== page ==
Specific use cases and careful consideration of the options and implications need to go into planning for the use of retention policies on custom CTs. While the option may appear to be a simple way to manage the retention outcomes of specific types of content, in reality it could be very hard to manage in large organisations, especially as individual documents are the subject of disposal, not the aggregation (CT or library).

Joanne Klein’s article above refers to a CT named ‘Contract document’. While this is just an example, most contract documents will be subject to disposal review ‘n’ years after the contract has expired. Therefore, retention should be based on a metadata column named something like ‘Contract Expiry Date’. Many organisations, in my experience, keep contract documents well after the contract expiry date. The use of retention policies on contract-related CTs needs to be considered carefully.

Where custom CTs could be useful

Custom CTs can be useful to manage ‘files’ within a broader grouping or aggregation. The following are actual examples from my organisation:

  • To manage individual staff files (created as custom document sets), in a document library that is used to manage all staff files.
  • To manage a collection of contract documents (stored within a custom document sets), in a document library (or libraries) that has retention enabled at the library level. In this example, folders would probably be just as suitable.
  • To manage building/property documents (again stored within a custom document set) in one or more document libraries.

The primary reason that using custom CTs here is better than using simple folders is that the custom document sets can contain specific metadata that is needed, such as ‘Staff ID’ or ‘Staff Name’, ‘Building Number’ or ‘Building address’, or ‘Company’.


Content types are, indeed, a core part of SharePoint. However, unless your organisation is small or you only want to control selected content via the use of custom CTs, it may be easier and more efficient to minimise their use and use metadata choice columns instead.

Applying retention policies to CTs – assuming that is considered to be a viable records management option – is only available to organisations that have an E5 licence. This option should be considered carefully, especially the outcomes when the retention period expires.

Custom CTs can be very useful when used correctly. It is important to have a good understanding of how they work and where they can be applied most usefully. Otherwise, there is a high potential to add considerable complexity and management overhead to your SharePoint environment.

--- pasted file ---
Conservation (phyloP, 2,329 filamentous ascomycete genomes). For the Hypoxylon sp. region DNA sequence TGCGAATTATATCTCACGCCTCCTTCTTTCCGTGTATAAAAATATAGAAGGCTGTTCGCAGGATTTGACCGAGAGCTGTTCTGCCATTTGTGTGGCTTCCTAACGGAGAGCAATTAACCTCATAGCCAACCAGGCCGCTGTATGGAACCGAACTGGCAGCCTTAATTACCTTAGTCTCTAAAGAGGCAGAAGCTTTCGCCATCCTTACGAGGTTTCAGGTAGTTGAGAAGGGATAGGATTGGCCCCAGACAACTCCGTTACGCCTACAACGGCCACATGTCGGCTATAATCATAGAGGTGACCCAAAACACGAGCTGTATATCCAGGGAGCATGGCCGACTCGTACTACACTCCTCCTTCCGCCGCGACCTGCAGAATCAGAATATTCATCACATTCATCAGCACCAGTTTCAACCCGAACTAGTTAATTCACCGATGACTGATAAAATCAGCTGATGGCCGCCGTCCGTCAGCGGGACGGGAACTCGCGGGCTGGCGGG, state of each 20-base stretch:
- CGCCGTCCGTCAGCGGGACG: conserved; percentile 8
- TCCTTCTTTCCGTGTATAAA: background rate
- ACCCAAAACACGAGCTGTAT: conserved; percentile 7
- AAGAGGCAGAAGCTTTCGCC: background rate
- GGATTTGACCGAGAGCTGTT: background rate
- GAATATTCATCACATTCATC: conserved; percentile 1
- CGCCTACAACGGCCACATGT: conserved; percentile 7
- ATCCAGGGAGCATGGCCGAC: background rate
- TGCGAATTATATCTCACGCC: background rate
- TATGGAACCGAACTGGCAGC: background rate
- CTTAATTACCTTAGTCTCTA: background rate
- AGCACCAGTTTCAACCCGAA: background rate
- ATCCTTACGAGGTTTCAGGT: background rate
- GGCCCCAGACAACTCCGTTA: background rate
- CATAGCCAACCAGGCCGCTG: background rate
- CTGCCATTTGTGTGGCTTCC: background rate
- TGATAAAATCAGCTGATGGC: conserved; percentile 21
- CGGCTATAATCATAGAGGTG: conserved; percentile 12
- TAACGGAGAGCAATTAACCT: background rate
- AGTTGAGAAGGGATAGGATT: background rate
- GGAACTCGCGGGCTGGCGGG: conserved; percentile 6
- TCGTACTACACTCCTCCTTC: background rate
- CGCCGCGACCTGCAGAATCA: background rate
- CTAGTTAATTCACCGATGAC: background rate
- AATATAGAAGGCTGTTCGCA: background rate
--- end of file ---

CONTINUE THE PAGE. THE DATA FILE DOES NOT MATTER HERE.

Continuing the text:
Posted in Conservation and preservation, Digital preservation, Electronic records, Records management, Retention and disposal

Ensuring long term access to digital information

(This is a version of an article written for the RMAA magazine Informaa Quarterly, due to be published in May 2010).
In February 2010, the Blue Ribbon Task Force on Sustainable Digital Preservation and Access (BRTF-SDPA,, a US-based group established in 2007 and funded by several private and public organisations, published a report titled ‘Sustainable Economics for a Digital Planet: Ensuring Long-Term Access to Digital Information’.
The BRTF-SDPA report examined the long-term preservation of digital information from an economic perspective, noting that ‘… economically sustainable preservation (of digital information) is … an urgent societal problem’.  The report quotes a 2008 IDC report stating that the volume of information now created exceeds all available storage.
The BRTF focussed its attention on digital information created within four key areas: scholarly discourse; research data; commercially owned cultural content; and collectively produced web content.  The report did not examine digital information produced by public sector agencies because there are already ‘… well articulated mandates for preservation and well defined organisations with clear roles and responsibilities’ to preserve the digital information produced by those agencies.
The report confirms the frequently cited preservation and conservation mantra that the main business case for preservation is use.  The dilemma for those making decisions about preservation is that access – and therefore use – is impossible without preservation; however, if there is no demand for access, there will be no preservation. What to preserve is the problem.